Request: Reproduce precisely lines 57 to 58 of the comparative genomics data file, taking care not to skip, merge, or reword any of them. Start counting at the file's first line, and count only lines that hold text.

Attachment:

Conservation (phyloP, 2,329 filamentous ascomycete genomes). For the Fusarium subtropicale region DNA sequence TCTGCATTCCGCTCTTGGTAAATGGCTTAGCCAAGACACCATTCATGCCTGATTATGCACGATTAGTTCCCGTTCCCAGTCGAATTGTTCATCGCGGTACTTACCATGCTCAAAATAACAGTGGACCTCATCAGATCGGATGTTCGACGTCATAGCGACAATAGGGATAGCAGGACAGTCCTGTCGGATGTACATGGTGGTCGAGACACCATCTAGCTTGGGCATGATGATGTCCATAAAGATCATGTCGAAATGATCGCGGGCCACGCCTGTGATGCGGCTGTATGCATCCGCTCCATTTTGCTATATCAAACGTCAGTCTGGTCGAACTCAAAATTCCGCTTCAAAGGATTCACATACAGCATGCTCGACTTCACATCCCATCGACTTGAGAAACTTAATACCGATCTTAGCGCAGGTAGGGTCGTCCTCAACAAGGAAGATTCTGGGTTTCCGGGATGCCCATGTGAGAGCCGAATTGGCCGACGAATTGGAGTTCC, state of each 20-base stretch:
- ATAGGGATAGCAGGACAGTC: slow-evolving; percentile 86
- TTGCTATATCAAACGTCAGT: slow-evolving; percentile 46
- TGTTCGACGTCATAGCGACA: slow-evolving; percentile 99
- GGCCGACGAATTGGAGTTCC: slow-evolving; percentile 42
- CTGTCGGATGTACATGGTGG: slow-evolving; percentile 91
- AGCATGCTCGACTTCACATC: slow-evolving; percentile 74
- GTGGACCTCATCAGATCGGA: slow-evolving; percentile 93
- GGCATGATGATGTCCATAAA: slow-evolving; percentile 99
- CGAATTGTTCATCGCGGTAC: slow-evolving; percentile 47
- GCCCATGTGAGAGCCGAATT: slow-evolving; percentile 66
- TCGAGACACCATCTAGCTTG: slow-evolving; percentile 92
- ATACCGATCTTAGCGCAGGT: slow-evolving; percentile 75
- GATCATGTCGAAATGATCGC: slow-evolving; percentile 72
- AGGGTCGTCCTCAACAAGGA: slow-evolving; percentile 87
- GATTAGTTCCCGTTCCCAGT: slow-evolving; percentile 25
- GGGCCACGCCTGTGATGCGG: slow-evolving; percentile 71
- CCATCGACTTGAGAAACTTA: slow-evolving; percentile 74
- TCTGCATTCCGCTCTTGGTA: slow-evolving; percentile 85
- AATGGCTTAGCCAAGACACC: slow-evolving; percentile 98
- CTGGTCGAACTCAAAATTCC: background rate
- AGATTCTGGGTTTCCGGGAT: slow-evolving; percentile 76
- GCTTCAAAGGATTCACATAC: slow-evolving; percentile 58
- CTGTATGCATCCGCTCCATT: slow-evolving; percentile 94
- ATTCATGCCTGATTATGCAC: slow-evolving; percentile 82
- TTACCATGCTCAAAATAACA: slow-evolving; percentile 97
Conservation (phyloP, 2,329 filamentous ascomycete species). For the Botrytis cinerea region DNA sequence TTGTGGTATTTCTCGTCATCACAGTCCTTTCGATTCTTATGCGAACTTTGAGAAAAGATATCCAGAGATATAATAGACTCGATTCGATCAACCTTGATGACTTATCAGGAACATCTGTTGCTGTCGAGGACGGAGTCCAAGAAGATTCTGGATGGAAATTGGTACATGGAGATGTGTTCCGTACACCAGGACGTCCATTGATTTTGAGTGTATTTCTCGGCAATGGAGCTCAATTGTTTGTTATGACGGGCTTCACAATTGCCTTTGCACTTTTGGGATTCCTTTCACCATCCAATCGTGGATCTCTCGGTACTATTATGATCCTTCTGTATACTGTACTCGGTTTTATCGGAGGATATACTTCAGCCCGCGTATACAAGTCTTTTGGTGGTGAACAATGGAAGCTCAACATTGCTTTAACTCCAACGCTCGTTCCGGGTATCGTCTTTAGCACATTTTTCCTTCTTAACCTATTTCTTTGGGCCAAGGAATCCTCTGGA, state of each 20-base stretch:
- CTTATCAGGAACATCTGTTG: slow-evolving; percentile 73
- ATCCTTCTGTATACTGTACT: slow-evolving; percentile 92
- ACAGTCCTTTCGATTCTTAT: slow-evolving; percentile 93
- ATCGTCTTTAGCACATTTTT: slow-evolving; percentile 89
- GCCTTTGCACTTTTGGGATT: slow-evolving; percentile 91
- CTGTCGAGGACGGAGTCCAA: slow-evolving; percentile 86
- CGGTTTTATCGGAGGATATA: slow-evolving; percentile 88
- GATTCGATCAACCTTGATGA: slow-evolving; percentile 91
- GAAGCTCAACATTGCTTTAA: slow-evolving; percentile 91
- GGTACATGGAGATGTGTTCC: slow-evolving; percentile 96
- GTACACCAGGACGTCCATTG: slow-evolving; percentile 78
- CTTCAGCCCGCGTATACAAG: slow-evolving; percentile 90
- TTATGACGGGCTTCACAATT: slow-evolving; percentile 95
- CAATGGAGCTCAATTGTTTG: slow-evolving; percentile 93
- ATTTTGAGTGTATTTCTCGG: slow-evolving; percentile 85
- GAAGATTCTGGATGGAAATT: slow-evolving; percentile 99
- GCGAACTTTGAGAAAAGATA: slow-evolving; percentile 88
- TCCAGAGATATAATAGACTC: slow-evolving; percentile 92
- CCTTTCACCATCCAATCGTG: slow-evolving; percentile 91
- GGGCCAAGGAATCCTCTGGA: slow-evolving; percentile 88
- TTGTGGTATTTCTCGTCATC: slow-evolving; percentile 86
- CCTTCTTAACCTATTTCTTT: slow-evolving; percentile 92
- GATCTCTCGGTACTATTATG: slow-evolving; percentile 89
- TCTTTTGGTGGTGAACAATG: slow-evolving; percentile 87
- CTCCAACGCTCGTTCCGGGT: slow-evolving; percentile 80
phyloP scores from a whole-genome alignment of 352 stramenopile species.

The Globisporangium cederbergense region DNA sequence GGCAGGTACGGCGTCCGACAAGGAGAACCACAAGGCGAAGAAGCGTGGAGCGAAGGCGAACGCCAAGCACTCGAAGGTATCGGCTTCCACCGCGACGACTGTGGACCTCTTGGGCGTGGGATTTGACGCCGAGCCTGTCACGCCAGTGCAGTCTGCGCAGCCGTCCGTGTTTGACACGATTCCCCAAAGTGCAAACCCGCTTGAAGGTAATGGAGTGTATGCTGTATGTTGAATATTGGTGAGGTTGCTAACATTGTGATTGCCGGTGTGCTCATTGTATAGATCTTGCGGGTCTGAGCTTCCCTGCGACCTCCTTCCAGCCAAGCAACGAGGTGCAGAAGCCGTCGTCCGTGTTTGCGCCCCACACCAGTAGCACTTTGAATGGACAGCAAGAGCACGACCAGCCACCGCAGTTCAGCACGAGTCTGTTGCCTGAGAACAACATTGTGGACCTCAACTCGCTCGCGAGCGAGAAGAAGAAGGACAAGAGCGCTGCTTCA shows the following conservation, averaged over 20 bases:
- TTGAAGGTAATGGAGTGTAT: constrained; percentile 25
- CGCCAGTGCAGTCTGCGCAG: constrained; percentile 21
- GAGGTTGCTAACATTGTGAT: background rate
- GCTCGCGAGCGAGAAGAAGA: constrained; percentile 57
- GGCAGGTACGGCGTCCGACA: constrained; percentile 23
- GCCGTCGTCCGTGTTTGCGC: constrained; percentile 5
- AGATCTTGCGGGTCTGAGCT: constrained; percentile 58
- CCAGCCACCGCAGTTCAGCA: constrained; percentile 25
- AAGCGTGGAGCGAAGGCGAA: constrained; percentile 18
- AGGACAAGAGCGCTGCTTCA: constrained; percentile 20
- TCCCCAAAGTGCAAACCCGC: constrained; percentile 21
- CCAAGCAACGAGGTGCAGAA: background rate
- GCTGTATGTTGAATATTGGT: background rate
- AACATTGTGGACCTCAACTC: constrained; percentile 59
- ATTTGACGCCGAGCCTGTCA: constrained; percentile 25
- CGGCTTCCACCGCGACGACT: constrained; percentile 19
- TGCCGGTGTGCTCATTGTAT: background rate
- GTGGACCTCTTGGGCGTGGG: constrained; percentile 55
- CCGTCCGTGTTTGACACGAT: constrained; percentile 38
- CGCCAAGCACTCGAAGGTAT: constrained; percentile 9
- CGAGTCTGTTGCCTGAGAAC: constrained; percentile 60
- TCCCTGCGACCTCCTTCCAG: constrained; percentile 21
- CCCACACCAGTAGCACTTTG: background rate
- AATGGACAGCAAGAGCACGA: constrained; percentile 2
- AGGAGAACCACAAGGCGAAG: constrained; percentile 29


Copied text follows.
- GAGGTTGCTAACATTGTGAT: background rate
- GCTCGCGAGCGAGAAGAAGA: constrained; percentile 57